Visualizing the lives lost due to gun violence

There are frequent demonstrations and vigils in D.C. after gun tragedies, but some of the most powerful activism comes from showing the sheer volume of the individual lives lost. There have been three projects in recent years that visualize the losses due to gun violence in different ways: Soul Boxes, the Gun Violence Memorial, and Shoes at the Capitol

Soul Boxes

This past weekend, a project covered the width of the Mall in homage to lives lost to gun violence.

©Victoria Pickering

The display consisted of many thousands of paper origami-folded boxes, each one made and decorated by a volunteer or someone impacted by gun violence. Almost 200,000 soul boxes have been made to date, representing the number of lives lost or people injured due to gun violence over the past three years.

©Victoria Pickering

Each individual block is a heart-breaking tribute.

©Victoria Pickering

The project also has boxes displaying lives lost to mass shootings and to suicide. Those boxes are displayed in plastic bags as a way to protect them but still be visible.

©Victoria Pickering
©Victoria Pickering

The Soul Box Project will continue to add boxes to the collection, and will be available for display in smaller segments in localities throughout the U.S.

The Gun Violence Memorial

Last April, 40,000 silk flowers were laid out on the Mall, one for each life lost to gun violence in a single year. The project was sponsored by the Giffords foundation, led by former Representative Gabby Giffords. Giffords was severely wounded during an event with constituents in 2011, a tragedy where a single shooter killed 6 people and injured 19.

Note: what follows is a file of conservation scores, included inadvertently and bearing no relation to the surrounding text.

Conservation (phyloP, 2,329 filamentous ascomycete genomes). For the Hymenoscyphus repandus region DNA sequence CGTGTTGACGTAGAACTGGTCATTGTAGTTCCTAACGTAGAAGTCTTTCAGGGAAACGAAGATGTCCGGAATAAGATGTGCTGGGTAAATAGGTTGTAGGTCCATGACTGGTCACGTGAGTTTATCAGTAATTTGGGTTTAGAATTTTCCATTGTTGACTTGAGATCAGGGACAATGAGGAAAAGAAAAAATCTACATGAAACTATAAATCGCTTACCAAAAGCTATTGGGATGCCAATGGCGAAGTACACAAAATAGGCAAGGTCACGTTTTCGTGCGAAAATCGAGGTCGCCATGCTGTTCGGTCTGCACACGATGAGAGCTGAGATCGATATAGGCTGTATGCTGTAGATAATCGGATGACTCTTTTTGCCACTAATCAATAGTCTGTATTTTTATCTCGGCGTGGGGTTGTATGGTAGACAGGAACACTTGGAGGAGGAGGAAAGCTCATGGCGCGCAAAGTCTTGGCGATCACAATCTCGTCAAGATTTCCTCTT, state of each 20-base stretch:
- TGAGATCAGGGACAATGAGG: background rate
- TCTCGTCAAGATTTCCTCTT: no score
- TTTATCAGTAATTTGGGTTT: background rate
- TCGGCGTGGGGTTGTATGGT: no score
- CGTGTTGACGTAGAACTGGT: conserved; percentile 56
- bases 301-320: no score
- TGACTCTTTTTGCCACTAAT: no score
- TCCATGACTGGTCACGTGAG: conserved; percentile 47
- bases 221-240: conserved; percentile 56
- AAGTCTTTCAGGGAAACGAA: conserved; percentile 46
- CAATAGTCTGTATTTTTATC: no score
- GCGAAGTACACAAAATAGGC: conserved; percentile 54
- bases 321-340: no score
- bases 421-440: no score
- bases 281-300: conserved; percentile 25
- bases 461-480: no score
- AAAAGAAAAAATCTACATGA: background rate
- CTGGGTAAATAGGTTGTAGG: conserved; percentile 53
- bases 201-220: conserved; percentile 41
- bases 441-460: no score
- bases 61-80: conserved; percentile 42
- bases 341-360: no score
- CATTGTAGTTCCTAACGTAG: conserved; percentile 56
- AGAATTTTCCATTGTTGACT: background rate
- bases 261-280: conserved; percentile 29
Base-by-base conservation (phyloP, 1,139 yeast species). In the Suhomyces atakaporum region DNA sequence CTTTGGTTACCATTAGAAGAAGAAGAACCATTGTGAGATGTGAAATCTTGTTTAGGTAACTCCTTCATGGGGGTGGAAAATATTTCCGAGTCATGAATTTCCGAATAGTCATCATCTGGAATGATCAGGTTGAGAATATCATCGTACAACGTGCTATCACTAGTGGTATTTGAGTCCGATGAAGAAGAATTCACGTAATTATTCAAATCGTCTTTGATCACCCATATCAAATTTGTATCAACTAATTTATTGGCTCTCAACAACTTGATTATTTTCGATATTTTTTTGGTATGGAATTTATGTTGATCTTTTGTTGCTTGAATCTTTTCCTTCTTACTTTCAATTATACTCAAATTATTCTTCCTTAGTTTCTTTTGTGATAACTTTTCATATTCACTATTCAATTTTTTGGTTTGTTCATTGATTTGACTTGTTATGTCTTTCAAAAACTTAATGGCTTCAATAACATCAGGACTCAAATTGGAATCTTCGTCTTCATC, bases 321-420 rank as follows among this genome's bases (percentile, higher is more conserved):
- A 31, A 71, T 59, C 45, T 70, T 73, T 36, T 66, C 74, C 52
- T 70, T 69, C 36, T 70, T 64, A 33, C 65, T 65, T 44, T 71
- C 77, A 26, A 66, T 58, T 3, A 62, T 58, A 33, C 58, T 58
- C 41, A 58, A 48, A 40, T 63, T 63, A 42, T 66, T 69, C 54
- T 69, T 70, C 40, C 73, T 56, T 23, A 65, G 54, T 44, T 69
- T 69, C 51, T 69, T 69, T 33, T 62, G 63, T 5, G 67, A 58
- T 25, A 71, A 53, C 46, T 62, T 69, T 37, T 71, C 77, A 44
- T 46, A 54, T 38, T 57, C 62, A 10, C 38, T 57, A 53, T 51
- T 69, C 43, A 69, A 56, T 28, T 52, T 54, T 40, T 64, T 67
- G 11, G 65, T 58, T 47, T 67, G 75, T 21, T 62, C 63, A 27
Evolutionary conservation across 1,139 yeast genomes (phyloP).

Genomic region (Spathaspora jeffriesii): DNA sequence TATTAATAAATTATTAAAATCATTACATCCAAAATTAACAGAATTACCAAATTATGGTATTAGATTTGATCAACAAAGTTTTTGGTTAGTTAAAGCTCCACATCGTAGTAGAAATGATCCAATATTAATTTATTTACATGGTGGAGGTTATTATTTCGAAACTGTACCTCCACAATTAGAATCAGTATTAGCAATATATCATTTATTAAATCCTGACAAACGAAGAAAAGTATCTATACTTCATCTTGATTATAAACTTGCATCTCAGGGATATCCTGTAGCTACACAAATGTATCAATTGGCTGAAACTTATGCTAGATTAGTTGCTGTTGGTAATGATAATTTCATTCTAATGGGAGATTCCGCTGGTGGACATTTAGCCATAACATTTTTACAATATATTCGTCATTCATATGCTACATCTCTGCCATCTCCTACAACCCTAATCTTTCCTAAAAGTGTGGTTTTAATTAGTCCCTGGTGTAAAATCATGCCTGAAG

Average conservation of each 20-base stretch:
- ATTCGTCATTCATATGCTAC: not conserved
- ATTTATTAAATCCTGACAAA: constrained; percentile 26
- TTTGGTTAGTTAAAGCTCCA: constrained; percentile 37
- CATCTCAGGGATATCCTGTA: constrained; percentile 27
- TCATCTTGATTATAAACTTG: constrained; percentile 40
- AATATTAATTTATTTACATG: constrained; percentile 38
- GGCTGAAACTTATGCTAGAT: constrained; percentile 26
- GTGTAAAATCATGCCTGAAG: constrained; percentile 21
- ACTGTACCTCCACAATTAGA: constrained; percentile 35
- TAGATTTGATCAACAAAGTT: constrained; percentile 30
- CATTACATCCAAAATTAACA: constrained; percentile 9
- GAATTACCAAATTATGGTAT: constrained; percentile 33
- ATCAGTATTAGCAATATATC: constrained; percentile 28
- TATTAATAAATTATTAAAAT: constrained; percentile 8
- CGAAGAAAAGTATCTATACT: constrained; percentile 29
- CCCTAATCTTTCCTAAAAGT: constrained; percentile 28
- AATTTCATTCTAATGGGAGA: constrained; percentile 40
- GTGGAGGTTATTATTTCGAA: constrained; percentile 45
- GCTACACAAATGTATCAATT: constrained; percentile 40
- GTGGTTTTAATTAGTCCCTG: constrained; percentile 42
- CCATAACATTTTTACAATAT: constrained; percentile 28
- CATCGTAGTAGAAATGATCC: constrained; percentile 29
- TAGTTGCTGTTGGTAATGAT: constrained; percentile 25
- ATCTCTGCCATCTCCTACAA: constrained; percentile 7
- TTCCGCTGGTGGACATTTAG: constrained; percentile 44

©Victoria Pickering

Shoes at the Capitol

In 2018, the Shoes at the Capitol project laid out 7,000 pairs of shoes to represent the number of children killed by gun violence between the time of Sandy Hook in 2012 and the display in 2018. The project was sponsored by international advocacy group Avaaz, and took place one month after the school shootings at Parkland.

©Victoria Pickering
Barbara Parker, the mother of Alison Parker, lay shoes in her memory. Alison Parker and a co-worker were shot and killed while broadcasting an interview live on-air for WDBJ, a CBS affiliate in Roanoke. ©Victoria Pickering

In addition to these gun violence memorials, there have been several other visual projects in D.C. for tragedies from other causes, such as:

COVID deaths: In America Remember

AIDS deaths, and genocide: displays on the Mall

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